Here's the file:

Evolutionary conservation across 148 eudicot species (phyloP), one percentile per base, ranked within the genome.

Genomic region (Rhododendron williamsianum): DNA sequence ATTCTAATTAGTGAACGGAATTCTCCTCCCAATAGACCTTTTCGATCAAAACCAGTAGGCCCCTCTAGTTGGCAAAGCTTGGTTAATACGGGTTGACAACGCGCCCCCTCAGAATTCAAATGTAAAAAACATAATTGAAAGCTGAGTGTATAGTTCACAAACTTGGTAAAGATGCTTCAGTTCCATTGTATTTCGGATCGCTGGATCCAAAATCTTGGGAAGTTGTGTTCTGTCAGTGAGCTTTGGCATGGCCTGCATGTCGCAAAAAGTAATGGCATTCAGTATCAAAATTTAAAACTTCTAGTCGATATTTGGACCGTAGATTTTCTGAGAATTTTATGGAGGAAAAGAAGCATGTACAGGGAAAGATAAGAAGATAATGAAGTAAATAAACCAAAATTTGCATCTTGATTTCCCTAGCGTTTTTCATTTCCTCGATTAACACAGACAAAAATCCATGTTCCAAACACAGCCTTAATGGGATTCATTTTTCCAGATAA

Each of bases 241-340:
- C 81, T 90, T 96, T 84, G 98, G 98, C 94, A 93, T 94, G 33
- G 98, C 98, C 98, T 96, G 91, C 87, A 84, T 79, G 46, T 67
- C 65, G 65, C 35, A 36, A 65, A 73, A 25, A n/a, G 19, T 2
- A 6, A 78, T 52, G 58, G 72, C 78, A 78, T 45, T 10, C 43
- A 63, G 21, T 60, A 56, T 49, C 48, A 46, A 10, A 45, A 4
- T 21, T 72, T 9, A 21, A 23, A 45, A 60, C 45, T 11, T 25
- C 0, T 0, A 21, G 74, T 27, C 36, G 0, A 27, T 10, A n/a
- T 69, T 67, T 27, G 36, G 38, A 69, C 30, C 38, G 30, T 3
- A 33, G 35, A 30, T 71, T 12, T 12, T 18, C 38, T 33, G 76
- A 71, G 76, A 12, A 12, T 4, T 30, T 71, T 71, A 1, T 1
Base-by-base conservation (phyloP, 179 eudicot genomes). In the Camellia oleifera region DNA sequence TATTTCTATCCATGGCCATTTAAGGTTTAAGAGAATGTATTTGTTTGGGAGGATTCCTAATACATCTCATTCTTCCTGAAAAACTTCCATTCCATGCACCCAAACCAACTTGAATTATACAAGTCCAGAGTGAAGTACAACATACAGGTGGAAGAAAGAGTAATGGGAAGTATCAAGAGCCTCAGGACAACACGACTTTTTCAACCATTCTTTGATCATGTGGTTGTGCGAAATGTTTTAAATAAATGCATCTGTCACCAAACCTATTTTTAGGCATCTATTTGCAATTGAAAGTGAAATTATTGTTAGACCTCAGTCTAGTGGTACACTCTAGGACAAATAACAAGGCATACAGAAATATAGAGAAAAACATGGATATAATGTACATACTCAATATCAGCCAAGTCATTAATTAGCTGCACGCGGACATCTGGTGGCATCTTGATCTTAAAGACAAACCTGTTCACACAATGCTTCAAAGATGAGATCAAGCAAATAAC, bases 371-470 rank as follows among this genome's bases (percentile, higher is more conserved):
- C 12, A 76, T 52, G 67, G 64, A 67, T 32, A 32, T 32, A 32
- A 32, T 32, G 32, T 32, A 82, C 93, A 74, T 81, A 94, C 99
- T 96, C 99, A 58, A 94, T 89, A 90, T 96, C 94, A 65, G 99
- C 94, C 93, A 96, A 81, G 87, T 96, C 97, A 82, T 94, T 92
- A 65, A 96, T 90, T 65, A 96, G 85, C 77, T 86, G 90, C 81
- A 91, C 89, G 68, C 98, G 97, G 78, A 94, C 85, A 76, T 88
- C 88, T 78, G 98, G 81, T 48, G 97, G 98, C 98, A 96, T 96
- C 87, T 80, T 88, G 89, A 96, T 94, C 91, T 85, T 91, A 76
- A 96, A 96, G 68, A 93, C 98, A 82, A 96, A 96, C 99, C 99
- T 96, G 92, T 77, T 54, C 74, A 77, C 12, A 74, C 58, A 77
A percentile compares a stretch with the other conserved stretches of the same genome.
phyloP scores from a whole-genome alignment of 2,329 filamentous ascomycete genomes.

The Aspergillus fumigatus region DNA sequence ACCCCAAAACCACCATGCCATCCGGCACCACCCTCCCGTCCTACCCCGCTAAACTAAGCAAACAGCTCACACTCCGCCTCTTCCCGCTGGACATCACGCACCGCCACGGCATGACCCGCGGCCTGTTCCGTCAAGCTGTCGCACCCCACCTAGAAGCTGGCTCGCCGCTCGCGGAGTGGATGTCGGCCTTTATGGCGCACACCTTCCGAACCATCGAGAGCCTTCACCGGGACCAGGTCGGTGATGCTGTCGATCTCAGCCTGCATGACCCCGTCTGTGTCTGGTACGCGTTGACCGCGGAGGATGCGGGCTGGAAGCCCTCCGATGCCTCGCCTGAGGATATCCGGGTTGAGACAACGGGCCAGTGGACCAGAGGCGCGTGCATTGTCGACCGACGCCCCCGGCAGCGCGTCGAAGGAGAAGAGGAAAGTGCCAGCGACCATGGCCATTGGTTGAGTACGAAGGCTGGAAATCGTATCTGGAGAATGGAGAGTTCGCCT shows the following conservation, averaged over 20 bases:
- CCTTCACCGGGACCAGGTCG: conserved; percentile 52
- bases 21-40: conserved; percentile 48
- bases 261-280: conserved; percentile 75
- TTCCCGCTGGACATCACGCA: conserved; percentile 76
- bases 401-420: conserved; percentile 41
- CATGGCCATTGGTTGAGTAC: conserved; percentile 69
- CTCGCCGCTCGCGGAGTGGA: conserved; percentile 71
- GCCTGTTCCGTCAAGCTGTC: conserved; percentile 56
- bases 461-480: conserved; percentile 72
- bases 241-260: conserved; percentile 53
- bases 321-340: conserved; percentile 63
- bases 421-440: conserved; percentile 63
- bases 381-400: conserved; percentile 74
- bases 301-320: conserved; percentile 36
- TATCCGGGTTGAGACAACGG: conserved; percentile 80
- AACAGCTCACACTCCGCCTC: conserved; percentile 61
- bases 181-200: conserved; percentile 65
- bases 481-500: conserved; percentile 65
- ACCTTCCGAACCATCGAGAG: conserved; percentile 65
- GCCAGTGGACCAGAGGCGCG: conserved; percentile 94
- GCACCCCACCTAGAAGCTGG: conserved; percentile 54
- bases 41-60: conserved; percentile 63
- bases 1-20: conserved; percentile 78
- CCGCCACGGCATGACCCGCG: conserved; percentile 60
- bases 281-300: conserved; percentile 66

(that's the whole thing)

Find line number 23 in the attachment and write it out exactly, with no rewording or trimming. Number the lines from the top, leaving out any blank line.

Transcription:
- A 96, A 96, G 68, A 93, C 98, A 82, A 96, A 96, C 99, C 99